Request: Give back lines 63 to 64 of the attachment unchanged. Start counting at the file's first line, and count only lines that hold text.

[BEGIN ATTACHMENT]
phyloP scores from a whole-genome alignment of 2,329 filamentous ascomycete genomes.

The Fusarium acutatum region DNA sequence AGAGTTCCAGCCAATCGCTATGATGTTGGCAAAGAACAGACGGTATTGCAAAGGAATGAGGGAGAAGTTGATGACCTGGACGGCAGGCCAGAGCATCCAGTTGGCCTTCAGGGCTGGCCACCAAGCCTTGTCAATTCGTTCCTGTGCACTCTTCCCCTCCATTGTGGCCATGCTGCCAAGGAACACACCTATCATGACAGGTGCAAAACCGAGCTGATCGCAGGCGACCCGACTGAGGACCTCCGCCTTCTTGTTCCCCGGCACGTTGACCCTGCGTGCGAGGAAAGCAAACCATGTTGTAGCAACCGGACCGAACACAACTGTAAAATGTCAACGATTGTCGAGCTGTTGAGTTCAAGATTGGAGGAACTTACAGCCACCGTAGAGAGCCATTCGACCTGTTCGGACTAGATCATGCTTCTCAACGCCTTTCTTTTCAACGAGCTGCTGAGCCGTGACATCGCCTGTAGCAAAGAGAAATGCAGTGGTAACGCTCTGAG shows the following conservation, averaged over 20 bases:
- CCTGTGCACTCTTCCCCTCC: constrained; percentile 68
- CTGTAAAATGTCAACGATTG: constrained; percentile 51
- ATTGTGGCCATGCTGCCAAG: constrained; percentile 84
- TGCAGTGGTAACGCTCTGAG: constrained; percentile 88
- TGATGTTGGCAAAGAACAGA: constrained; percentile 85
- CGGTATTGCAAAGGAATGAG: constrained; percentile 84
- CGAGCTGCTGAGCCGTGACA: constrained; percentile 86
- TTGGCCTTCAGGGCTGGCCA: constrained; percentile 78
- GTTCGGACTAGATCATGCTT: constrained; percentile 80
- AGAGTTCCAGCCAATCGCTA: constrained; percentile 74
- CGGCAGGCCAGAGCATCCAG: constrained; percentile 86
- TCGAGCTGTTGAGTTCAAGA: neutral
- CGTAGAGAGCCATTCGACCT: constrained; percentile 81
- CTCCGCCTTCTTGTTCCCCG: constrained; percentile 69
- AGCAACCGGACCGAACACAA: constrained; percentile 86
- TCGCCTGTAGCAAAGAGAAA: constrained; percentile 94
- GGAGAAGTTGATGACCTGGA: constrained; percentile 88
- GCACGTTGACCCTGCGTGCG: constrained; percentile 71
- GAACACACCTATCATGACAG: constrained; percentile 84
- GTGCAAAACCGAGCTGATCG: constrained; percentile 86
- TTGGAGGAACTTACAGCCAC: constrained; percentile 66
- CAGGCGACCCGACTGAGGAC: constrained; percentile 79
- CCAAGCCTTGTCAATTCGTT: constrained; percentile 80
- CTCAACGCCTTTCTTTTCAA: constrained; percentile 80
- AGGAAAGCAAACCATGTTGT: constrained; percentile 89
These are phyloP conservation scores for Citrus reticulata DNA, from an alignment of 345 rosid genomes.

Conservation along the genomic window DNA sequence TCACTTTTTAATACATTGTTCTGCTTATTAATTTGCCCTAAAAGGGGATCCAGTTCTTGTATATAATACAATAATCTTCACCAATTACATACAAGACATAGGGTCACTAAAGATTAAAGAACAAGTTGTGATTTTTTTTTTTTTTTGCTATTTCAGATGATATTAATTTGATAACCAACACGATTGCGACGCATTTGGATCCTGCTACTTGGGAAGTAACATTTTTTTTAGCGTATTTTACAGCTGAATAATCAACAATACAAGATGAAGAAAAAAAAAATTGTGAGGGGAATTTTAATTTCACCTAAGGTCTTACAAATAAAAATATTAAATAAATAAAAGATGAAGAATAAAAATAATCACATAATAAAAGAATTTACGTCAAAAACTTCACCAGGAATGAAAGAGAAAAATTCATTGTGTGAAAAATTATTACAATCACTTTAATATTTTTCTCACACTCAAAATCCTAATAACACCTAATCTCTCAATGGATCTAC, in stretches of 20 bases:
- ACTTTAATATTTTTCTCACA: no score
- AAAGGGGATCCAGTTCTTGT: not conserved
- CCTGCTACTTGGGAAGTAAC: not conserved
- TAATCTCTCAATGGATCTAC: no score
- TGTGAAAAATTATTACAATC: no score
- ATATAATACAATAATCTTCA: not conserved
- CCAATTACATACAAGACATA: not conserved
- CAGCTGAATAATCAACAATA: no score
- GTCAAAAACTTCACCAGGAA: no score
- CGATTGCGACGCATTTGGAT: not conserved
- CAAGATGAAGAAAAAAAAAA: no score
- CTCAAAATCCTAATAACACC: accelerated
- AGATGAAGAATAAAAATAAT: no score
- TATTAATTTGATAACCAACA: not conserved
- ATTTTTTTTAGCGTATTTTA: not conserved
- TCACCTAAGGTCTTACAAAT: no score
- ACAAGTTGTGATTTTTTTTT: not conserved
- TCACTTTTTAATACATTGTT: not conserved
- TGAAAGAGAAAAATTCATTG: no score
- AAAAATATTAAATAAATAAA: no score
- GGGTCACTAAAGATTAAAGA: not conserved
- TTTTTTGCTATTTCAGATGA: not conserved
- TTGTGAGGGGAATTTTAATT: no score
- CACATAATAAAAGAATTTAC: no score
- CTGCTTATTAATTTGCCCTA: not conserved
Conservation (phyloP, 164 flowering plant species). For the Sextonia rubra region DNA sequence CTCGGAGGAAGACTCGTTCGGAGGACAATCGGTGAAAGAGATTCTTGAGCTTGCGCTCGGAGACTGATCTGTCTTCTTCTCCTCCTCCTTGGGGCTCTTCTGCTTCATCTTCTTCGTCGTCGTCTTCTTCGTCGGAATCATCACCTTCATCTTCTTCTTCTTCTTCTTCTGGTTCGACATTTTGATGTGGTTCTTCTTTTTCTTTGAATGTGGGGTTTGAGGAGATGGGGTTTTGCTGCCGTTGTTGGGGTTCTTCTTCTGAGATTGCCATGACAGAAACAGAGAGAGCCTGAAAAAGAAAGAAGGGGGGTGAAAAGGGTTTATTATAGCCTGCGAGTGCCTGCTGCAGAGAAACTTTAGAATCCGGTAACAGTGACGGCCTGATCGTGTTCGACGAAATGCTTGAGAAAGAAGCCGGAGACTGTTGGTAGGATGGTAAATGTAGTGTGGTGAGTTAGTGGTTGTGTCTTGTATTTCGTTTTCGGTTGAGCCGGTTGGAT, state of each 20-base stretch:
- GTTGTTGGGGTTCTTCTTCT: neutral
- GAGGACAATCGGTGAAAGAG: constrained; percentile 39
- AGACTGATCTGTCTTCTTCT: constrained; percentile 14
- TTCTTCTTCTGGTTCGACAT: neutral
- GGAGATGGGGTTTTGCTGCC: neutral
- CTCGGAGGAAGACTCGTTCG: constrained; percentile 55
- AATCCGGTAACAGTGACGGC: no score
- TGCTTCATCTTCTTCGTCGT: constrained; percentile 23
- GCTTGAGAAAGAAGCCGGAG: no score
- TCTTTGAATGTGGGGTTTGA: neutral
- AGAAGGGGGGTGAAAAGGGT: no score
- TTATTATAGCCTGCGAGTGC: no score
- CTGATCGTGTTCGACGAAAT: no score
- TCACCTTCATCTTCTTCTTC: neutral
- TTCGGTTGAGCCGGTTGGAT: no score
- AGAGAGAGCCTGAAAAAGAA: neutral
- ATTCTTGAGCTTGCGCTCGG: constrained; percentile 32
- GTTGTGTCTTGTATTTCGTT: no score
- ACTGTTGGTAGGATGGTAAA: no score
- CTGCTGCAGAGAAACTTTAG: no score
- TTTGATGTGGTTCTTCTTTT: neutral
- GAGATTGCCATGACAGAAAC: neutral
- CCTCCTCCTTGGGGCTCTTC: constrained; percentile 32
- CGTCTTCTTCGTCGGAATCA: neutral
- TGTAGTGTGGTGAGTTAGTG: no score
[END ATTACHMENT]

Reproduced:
- TGCTTCATCTTCTTCGTCGT: constrained; percentile 23
- GCTTGAGAAAGAAGCCGGAG: no score